Scientists have created the world's latest family tree in history, linking around 27 million people - both living and dead - from around the world.
Developed at the University of Oxford in England, the expansive genealogical network - which researchers say is the largest human genealogy to date - reveals how individuals across the globe are related to one another.
"The characterisation of modern and ancient human genome sequences has revealed previously unknown features of our evolutionary past," researchers from the University of Oxford's Big Data Institute said.
"As genome data generation continues to accelerate - through the sequencing of population-scale biobanks and ancient samples from around the world - so does the potential to generate an increasingly detailed understanding of how populations have evolved."
The meticulous research, encompassing a scientific method, research paper and video, effectively traces human populations over time and where and when they walked the earth.
The project, published on Friday in the journal Science, is described by author and evolutionary geneticist Dr Yan Wong as "basically a huge family tree".
"We have basically built a huge family tree, a genealogy for all of humanity that models as exactly as we can, the history that generated all the genetic variation we find in humans today," Dr Wong said.
"This genealogy allows us to see how every person's genetic sequence relates to every other, along all the points of the genome.
"While humans are the focus of this study, the method is valid for most living things; from orangutans to bacteria. It could be particularly beneficial in medical genetics, in separating out true associations between genetic regions and diseases from spurious connections arising from our shared ancestral history."
There have been unprecedented advances in human genetic research over the past 20 years, with genomic data generated for hundreds of thousands of people - including from thousands of prehistoric ancestors.
"We demonstrate the power of the method to recover relationships between individuals and populations as well as to identify descendants of ancient samples," the researchers said.
"We use the foundational notion that the ancestral relationships of all humans who have ever lived can be described by a single genealogy or tree sequence… linking individuals to one another at every point in the genome.
"This tree sequence of humanity is immensely complex, but estimates of the structure are a powerful means of integrating diverse datasets and gaining greater insights into human genetic diversity… [and] reveal features of human diversity and evolution."
Until now, scientists have struggled to process and integrate the highly diverse and expansive datasets, with samples from wide-ranging times, geographic locations and populations processed, sequenced, and analysed using a variety of techniques. As a result, the datasets contained genuine variation, but also complex patterns of error.
"The [large quantity] of genetic sequencing data creates challenges for integrating diverse data sources," the researchers said.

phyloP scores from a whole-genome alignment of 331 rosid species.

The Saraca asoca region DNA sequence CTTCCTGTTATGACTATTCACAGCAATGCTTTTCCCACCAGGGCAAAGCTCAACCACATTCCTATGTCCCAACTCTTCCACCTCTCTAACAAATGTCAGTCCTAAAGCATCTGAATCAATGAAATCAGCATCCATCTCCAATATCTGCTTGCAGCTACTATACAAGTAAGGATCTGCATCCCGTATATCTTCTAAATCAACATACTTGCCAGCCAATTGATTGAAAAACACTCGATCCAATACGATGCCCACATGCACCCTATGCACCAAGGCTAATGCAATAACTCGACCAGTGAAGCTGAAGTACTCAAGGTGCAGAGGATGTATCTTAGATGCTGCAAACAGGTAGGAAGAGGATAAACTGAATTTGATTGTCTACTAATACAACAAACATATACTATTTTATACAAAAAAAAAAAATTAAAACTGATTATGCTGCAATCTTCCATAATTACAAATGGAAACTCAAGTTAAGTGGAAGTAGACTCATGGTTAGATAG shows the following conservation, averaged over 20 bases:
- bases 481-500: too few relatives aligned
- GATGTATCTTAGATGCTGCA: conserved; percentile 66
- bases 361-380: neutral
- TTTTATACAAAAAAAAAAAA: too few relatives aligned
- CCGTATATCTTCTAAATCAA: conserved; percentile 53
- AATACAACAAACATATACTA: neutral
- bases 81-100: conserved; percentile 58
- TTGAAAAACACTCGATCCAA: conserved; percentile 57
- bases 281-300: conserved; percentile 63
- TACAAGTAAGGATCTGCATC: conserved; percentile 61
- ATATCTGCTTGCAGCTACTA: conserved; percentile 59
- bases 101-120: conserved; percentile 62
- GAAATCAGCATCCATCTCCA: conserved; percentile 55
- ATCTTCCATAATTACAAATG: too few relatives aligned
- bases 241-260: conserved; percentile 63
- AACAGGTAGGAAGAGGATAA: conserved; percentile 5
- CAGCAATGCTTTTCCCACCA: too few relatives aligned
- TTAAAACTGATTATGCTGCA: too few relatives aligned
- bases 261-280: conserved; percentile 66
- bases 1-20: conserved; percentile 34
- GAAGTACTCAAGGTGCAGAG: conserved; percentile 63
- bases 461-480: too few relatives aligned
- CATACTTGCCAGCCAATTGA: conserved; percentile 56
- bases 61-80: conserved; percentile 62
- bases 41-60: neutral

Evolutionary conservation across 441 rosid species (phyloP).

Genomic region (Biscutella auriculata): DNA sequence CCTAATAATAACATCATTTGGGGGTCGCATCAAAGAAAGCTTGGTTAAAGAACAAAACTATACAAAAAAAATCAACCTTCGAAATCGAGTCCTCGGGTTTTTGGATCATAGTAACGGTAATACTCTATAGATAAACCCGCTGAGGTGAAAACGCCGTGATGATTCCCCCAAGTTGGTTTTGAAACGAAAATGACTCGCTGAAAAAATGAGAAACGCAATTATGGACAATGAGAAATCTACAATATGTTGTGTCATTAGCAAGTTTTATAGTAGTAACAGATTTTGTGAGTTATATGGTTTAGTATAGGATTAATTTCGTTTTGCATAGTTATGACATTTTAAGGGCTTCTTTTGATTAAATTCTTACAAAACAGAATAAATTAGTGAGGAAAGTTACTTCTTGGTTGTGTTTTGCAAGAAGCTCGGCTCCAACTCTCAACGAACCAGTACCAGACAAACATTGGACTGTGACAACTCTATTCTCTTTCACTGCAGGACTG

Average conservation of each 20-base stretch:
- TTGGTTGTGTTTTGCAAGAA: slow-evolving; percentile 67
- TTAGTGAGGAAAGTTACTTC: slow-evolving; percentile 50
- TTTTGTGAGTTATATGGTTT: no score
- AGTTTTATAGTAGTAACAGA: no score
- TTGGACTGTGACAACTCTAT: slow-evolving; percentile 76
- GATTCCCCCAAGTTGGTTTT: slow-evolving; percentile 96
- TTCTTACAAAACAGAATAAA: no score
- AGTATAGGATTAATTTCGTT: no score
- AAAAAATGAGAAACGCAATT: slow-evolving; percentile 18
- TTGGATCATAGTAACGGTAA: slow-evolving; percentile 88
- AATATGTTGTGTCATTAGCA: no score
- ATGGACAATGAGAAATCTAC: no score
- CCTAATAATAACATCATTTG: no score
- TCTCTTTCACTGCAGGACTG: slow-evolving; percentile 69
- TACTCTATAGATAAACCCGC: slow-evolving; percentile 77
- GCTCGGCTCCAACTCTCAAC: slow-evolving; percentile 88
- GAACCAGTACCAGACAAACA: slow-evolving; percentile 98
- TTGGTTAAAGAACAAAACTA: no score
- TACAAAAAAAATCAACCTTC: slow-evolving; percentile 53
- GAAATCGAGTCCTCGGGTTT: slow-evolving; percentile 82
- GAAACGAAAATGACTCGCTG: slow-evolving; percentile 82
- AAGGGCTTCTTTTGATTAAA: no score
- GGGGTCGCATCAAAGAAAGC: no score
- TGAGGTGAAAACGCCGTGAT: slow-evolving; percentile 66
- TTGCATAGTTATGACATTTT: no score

"This makes combining data challenging and hinders efforts to generate the most complete picture of human genomic variation."
However, the team were able to introduce new statistical and computational methods to easily combine data from different sources and accommodate the millions of genome sequences.
To date, the tree sequence integrates 3609 human genome sequences - 3601 modern and eight ancient - from across eight datasets and 215 populations. The ancient genomes included samples aged from the 10000s to more than 100,000 years.
The resulting tree is a "compact representation" of 27 million ancestral haplotype fragments (sets of genetic determinants inherited from a single parent) and 231 million ancestral lineages. An additional 3589 ancient samples compiled from more than 100 publications were also used in order to trace the relationships.
"Essentially, we are reconstructing the genomes of our ancestors and using them to form a vast network of relationships," said lead author Dr Anthony Wilder Wohns, a postdoctoral researcher at the Broad Institute of MIT and Harvard. "We can then estimate when and where these ancestors lived."
The results also successfully traced key events in human history, including the migration out of Africa and archaic introgression - the transfer of genetic information from one species to another - in Oceania. The techniques used by the team are hoped to improve methods to better explain the paths and timings of historic migrations.
The researchers determined that the very earliest ancestors, predating Homo sapiens, were tracked back to a geographic location now in contemporary Sudan, likely more than one million years ago. The very earliest ancestors the team identified were very likely Homo erectus, an extinct species of archaic human.
"These ancestors lived up to and over one million years ago – which is much older than current estimates for the age of modern humans (c 250,000 to 300,000 years ago) – so bits of our genome have been inherited from individuals that we wouldn't recognise as modern humans, but who most likely lived in northeast Africa. It's very likely that these very old ancestors were Homo erectus, but we cannot be sure of their identity or of their location without extremely ancient DNA," Dr Wong and Dr Wohns said.
"One important conclusion from our work is that the people we often label as representing 'the cradle of humanity' themselves had ancestors further back in time, whose descendants are still among us today."